Construction firms have a major opportunity with speculative development returning, but bank lending is yet to recover to pre-crisis levels.
- Big vs small
- Lending down despite recovery
- Rules of re-engagement
- Behind the curve on alternatives
- Slow burn return of lending
New work is on the rise, but financial constraints and access to finance still remain major obstacles for many firms.
As a factor limiting activity, financial constraints were second only to skills and labour shortages in the latest Construction Market Survey for Q1 2015 from the Royal Institution of Chartered Surveyors.
A total of 55 per cent of respondents reported financial constraints as stifling their activity in the first quarter.
This has consistently posed problems for firms, with 61 per cent citing it as a factor in Q4 2014 and 58 per cent in Q3 2014.
Given these difficulties, what can firms do to ensure they have access to cash?
Big vs small
Funding access has been less of a problem for major contractors – and many are not as reliant on bank or financial lenders to secure funds.
Kier issued a private placement last year – these were securities not sold through public offering, with maturities of between seven and 10 years, with a blended interest rate of around 4.5 per cent.
Through this, the contractor raised £120m, and CEO Haydn Mursell said the company had been using the US private placement market since 2003 “to diversify the sources and maturities of its debt funding”.
This week Kier announced its deal to buy infrastructure group Mouchel for £265m.
The firm will finance the deal through a £340m fully underwritten rights issue, of which £36m will be used for integration and deal costs and £40m to pay down Mouchel’s net debt.
And in December, Henry Boot was able to complete two of its nine previously announced strategic land sales. The firm undertook 11 such sales in 2014, having carried out nine in 2013 and three in 2012.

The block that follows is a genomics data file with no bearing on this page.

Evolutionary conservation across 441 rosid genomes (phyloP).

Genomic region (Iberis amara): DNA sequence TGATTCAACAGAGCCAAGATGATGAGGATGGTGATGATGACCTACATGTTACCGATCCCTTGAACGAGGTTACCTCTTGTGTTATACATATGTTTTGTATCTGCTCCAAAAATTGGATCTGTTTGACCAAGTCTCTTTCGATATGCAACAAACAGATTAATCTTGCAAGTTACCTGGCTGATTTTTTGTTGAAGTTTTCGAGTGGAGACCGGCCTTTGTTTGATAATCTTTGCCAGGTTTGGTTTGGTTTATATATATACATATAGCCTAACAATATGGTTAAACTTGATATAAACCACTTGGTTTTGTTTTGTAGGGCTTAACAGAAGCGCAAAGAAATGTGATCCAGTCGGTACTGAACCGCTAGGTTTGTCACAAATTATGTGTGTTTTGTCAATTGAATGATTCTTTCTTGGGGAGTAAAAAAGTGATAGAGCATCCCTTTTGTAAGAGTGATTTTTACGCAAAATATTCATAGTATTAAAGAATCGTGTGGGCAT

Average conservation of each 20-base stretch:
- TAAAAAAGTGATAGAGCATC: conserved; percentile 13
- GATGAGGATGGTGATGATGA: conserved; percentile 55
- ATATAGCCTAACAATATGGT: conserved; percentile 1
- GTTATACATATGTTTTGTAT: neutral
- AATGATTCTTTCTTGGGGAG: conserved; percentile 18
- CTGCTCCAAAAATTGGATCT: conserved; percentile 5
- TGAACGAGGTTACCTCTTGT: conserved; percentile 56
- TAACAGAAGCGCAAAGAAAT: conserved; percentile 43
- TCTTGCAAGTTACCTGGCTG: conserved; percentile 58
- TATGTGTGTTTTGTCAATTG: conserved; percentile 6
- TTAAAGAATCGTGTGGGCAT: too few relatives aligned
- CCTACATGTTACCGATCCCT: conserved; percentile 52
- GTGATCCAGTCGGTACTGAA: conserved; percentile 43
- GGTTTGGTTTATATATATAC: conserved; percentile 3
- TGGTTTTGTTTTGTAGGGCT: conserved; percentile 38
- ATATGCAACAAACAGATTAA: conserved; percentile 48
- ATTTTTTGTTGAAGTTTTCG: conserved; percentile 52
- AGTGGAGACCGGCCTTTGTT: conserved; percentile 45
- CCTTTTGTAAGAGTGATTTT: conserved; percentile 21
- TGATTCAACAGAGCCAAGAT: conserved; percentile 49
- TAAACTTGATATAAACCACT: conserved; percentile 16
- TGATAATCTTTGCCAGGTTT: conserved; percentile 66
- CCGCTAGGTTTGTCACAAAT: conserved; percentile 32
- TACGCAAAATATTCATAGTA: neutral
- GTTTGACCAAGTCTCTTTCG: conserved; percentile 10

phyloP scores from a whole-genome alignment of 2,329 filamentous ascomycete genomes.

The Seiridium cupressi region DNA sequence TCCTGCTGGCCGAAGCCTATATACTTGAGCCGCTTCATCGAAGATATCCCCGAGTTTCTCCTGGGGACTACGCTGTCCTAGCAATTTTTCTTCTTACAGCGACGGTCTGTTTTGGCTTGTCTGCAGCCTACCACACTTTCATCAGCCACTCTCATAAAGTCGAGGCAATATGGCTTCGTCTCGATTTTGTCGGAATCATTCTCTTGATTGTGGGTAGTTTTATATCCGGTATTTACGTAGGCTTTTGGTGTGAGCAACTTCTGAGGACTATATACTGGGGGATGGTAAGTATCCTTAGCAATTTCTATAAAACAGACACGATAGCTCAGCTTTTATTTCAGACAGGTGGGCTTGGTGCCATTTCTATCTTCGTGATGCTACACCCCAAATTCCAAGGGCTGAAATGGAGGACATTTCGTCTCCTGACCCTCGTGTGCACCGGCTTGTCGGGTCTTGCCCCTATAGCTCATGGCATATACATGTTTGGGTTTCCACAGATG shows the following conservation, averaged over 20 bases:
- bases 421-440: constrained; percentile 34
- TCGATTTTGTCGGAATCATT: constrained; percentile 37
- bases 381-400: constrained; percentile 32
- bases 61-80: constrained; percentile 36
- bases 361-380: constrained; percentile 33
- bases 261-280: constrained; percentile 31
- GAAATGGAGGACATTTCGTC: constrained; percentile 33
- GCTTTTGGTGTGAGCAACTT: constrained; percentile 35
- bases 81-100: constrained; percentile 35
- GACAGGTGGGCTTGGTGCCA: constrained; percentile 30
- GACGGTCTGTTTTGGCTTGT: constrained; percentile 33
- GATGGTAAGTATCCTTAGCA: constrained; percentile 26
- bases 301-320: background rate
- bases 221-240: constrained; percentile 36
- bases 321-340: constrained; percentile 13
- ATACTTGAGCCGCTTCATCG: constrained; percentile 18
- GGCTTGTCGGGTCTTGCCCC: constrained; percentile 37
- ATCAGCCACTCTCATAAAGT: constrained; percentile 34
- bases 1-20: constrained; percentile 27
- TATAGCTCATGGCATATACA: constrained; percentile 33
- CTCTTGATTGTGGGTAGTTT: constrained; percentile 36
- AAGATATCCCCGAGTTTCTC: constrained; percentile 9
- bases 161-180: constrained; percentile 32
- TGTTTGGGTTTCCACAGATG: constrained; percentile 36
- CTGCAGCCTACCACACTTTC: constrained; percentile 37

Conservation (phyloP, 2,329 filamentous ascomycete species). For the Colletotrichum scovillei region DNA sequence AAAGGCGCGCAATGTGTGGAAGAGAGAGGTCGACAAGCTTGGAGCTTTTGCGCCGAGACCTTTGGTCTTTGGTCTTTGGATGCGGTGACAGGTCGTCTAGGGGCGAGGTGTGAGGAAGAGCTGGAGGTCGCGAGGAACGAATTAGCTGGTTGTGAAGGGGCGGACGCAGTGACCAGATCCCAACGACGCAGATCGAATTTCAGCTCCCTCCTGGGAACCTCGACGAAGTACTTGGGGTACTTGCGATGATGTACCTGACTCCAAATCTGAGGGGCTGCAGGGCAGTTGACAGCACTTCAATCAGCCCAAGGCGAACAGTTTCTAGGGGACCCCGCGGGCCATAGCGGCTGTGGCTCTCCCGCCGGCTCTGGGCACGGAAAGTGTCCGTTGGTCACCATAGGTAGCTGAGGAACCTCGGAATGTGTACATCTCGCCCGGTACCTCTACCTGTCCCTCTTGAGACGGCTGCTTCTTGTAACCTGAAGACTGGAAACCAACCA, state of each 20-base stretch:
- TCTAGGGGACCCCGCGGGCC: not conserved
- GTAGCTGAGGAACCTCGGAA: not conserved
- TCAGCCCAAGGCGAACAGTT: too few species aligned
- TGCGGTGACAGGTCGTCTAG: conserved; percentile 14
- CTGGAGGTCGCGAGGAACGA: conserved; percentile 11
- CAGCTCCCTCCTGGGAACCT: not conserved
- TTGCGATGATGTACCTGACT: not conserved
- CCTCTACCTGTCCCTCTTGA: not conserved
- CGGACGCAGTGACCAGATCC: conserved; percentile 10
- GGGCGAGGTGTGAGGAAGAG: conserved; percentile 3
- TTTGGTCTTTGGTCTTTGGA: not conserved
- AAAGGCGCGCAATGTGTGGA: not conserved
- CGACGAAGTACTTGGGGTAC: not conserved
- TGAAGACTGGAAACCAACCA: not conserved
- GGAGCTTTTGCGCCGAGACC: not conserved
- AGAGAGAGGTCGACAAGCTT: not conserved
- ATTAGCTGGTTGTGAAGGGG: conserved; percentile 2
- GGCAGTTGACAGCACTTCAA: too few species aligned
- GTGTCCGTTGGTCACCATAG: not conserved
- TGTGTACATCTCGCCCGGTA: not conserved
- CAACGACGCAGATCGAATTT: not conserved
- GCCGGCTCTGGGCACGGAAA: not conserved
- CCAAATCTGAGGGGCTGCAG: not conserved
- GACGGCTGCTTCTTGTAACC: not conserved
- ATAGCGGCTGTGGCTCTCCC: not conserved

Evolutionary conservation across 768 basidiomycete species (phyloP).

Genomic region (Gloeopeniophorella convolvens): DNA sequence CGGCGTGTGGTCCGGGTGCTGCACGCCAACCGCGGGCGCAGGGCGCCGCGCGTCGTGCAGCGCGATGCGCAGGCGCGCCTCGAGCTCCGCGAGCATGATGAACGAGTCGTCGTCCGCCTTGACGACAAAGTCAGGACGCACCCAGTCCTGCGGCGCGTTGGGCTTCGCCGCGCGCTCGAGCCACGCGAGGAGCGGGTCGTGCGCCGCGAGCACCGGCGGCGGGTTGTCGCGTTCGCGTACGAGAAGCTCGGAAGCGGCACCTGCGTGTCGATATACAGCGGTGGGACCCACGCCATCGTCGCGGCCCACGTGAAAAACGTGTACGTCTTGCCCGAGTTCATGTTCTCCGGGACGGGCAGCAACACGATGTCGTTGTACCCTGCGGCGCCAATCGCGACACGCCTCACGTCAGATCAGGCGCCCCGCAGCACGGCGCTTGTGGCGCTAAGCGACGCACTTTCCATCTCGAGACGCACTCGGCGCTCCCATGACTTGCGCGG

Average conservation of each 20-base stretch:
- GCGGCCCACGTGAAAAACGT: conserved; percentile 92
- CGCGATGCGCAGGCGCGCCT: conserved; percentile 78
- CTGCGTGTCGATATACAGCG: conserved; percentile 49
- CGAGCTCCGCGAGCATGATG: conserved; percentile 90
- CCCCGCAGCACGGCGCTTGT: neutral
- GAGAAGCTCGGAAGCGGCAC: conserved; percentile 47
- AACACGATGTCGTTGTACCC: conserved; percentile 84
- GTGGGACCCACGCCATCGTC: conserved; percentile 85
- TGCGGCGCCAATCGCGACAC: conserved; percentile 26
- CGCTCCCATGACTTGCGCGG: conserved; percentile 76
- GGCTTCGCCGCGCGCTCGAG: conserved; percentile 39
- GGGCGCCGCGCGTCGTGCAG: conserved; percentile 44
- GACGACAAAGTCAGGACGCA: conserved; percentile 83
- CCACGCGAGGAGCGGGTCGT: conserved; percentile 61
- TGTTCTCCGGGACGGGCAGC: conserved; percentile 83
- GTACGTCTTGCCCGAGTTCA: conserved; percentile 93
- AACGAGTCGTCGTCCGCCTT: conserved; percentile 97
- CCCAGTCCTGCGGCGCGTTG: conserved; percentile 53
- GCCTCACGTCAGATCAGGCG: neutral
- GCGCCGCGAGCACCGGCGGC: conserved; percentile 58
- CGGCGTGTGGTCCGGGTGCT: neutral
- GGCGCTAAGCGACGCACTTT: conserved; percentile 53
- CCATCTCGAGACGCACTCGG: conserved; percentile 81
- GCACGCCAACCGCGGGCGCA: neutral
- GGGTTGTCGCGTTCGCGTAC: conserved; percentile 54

“It’s SMEs that are struggling for finance more than the larger firms”
Simon Rubinsohn, RICS
RICS chief economist Simon Rubinsohn says larger firms’ greater access to finance, particularly equity finance, makes cash generation much easier.
“Fairly predictably, looking at what our members are telling us, it’s the small and medium-sized business that are struggling more than the larger ones,” he says.
“The larger firms have recourse to other sorts of finance – they’re more able to access equity finance and debt finance.”
Lending down despite recovery
In 2014, lending from high street banks to the construction industry declined, despite the wider recovery in activity across the sector.
Between February 2014 and February 2015 – the latest available data – overall lending to construction fell 30.9 per cent from £52.14bn to £36.01bn, according to the Bank of England.
Aside from a small increase in August 2014, lending to construction firms has seen month-on-month decline since February 2014.
For housebuilders, lending has been more readily available, with lending actually increasing in the first two months of this year.
Bank lending to housebuilders grew from £3.68bn in December 2014 to £4.15bn in February 2015 – and lending to housebuilders has hovered around the £4bn mark since 2013.
With housebuilding performing well, this is understandable, but Mr Rubinsohn doubts there will be a return to lending on “out-and-out speculative developments”.
“The overall picture is one in which there is some improvement coming through; lenders are a bit more open for business in this area,” he says.
“There is evidence that the pressure is lessening – the very fact that development is taking place and that starts are increasing is consistent with the fact that there must be more money around, or [these projects] wouldn’t be happening.”
Smaller housebuilders are still struggling to raise the necessary funds through bank lending.
Federation of Master Builders chief executive Brian Berry says SME housebuilders have still found it “extremely difficult” to access development finance.
“Banks appeared to go from a position of almost indiscriminate lending to an indiscriminate refusal to lend to our sector,” he says.
“Since then, when it comes to smaller residential developments, the default position of the major lenders has been a blanket ‘no’.”
He adds that even when finance is available, it came with “steep price tags and sizeable fees attached”.
Lending to firms active in commercial construction also saw a decline over the same period, dipping from £5.33bn to £4.76bn between February 2014 and February 2015.